If drafting a new constitution is like building a new home, Chileans voted last October to demolish their current dwelling, and this weekend they overwhelmingly chose many people with no prior construction experience to design and build the new one. Though many Chileans are happy to leave behind the 1980 constitution adopted under military rule, they might be overestimating the benefits and underestimating the risks of a constitution-writing process that will formally begin in about a month. Because there is an extensive record of disappointing constitution writing processes in Latin America, Chileans might be in for a rude awakening when the new constitution turns out not to be the magic pill that ends persistent inequality and generates the conditions for a more sustainable, gender-equal, environmentally friendly and inclusive kind of economic growth.
As a response to the social unrest and riots of October 2019, the right-wing government of Sebastián Piñera and the left-wing opposition in Congress agreed on a new constitution-writing process as a way out of the political crisis. Though the process’s 3-year calendar was lengthy and complex, the agreement successfully calmed things down in Chile. Many celebrated the ability of Chileans to offer an institutional solution to the political crisis. Because of COVID-19, the entry plebiscite was rescheduled from April 2020 to October 2020. With 54% turnout, an overwhelming 79% majority voted in favor of initiating a constitution writing process.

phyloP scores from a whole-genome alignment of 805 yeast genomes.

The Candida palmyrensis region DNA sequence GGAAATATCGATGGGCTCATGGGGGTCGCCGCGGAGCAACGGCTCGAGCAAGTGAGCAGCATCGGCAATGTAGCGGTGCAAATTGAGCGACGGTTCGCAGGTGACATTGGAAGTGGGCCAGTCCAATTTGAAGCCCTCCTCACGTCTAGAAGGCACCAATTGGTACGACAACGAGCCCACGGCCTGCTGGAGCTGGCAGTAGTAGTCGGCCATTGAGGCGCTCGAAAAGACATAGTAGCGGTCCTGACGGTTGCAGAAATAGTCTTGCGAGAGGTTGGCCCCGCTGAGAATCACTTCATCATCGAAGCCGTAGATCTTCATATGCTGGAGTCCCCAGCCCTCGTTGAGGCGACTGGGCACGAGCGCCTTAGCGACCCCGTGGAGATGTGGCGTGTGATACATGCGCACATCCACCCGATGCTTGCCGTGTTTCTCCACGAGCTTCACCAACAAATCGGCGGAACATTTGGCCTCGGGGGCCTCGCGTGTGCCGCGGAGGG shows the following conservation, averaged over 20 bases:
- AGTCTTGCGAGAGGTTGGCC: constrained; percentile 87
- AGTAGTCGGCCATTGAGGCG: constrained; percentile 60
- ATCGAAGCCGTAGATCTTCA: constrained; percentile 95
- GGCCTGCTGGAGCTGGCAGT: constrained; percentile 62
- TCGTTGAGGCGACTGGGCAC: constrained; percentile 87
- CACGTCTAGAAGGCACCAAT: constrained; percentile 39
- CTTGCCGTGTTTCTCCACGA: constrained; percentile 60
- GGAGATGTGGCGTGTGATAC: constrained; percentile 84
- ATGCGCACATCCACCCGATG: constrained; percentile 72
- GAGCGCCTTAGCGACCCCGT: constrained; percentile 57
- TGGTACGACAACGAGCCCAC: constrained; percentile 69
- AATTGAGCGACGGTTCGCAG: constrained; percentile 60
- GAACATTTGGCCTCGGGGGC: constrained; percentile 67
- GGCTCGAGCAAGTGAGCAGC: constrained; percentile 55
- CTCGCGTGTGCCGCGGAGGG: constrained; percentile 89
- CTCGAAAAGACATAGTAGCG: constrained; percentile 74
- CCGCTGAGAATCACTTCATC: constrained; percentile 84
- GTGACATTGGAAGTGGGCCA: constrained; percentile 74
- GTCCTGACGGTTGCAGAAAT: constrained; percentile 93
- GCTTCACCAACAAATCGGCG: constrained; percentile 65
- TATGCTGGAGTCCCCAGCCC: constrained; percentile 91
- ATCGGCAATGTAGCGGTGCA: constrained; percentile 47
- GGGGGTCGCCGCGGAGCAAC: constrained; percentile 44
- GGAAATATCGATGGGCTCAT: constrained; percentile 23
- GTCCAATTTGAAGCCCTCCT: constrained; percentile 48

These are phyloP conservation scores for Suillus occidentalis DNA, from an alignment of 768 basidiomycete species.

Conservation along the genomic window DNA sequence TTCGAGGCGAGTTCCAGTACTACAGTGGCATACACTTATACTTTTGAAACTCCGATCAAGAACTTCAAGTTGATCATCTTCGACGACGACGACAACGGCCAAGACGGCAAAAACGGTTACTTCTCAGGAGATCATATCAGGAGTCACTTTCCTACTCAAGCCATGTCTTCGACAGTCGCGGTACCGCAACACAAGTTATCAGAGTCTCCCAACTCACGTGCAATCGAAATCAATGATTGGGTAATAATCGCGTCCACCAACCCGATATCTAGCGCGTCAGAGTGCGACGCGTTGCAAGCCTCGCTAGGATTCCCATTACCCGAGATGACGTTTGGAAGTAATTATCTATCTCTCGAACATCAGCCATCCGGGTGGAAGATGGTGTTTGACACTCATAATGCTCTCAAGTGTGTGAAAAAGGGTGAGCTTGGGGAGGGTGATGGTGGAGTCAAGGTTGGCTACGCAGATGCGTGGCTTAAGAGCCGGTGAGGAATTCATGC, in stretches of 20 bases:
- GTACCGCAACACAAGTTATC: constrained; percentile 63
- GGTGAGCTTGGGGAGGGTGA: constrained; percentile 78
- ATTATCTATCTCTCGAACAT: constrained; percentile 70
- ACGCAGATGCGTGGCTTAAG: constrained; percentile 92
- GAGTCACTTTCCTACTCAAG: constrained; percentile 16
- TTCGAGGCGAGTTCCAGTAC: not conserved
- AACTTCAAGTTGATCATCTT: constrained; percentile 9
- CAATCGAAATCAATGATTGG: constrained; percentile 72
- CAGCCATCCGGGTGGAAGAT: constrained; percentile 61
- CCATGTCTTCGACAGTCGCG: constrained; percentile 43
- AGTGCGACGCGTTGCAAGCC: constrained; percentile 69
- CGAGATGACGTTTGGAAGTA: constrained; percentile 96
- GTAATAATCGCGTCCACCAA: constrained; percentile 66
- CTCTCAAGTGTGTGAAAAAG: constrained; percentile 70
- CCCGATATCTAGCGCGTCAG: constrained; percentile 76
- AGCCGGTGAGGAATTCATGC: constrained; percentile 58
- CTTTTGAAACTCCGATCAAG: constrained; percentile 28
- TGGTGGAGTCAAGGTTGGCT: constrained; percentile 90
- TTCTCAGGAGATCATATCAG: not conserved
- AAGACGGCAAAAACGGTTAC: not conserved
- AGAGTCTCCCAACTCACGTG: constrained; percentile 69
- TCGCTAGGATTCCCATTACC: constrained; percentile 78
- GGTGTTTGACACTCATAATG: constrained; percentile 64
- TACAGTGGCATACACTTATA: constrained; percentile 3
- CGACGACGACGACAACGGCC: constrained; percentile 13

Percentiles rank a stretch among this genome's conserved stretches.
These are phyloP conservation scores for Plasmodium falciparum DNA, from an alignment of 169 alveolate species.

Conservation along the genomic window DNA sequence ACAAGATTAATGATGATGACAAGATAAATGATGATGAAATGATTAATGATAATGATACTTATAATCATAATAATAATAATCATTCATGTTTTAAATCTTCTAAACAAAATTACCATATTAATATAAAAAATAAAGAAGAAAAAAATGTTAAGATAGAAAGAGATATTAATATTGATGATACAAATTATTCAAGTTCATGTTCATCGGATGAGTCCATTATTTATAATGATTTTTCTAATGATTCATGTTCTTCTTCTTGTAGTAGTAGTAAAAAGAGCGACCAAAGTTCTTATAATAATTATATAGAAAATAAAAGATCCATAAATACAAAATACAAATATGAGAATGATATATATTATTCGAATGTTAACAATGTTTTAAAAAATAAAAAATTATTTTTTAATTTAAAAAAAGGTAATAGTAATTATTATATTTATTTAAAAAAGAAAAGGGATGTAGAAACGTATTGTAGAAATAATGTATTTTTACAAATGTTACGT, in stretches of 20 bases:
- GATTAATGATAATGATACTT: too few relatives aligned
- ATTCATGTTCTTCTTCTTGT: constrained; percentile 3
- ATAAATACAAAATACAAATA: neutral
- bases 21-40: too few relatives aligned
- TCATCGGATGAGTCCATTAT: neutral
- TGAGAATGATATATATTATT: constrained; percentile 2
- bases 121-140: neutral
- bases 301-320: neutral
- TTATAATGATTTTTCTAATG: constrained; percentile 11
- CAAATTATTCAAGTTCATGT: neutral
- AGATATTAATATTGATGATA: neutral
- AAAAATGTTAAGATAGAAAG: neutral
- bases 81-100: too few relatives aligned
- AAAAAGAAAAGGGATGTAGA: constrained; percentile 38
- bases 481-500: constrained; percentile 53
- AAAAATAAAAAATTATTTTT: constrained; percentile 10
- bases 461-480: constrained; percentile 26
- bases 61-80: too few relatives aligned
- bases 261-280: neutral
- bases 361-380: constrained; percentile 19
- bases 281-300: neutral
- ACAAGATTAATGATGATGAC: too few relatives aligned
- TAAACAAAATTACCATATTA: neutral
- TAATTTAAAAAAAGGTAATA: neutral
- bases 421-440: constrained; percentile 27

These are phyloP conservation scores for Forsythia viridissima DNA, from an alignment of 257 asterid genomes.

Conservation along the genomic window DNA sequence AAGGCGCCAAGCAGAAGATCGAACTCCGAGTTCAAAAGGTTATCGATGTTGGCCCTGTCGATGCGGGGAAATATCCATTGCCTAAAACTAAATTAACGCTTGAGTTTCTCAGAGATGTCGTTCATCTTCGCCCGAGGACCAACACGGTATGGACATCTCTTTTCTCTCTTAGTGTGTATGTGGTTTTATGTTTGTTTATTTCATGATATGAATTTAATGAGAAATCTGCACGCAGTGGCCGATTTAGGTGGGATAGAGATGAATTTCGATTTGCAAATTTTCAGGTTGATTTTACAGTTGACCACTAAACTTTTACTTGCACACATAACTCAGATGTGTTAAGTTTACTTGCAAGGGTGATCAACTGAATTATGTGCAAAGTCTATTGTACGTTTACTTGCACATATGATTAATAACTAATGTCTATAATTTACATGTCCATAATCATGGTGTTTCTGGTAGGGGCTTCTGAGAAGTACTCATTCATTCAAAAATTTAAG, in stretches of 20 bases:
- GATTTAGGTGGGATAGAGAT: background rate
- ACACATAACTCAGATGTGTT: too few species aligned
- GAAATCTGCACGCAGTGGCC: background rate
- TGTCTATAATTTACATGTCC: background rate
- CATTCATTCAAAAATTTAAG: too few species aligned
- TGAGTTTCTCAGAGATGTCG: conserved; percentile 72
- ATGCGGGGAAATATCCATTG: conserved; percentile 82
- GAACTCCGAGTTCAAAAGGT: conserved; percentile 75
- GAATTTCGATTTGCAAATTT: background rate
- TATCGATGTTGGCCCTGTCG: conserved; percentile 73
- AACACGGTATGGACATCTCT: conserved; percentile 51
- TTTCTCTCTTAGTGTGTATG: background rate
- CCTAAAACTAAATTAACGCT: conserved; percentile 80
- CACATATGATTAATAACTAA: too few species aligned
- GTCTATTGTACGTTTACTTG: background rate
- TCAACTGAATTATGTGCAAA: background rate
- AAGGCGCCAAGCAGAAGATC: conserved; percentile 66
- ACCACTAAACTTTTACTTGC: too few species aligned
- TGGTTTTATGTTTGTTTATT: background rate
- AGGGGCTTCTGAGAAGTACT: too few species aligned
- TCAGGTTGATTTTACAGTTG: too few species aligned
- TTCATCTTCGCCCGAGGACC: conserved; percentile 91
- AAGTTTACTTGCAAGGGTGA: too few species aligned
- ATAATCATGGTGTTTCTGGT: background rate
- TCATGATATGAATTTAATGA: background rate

The second step in the process, the vote for the members of the constitutional convention, was held on May 15-16 — concurrently with the elections for 16 regional governors, 345 municipal mayors and more than 2,000 municipal councilmembers. With slightly over 40% of eligible voters casting ballots in the unprecedented two-day election (to make it safer for people to vote in a country undergoing a COVID-19 infection surge), turnout was disappointingly low. It seemed that many Chileans were satisfied with knowing that the Pinochet-era constitution would be replaced.
Consequently, they paid far less attention to who would be elected to write the new constitution.
Those who did turn out to vote overwhelmingly rejected right-wing candidates. With 20% of the vote, President Piñera’s ruling Chile Vamos coalition had its worst electoral performance since democracy was restored in 1990. Voters’ desire to punish the Piñera administration was partly responsible for the dismal showing, but turnout decreased significantly in traditional right-wing strongholds. That points to discontent among traditional right-wing voters with a ruling coalition that too readily embraced left-wing campaign ideas such as supporting withdrawals from individual private pension fund accounts and increasing taxes to pay for expanded social services. As people always prefer the original, right-wing candidates trying to disguise themselves as social democrats failed to make inroads among centrist voters and might have alienated their original supporters. The right-wing coalition will have 37 of the 155 seats in the constitutional convention, far short of the 52 seats (1/3 of the convention) required to exercise veto power.
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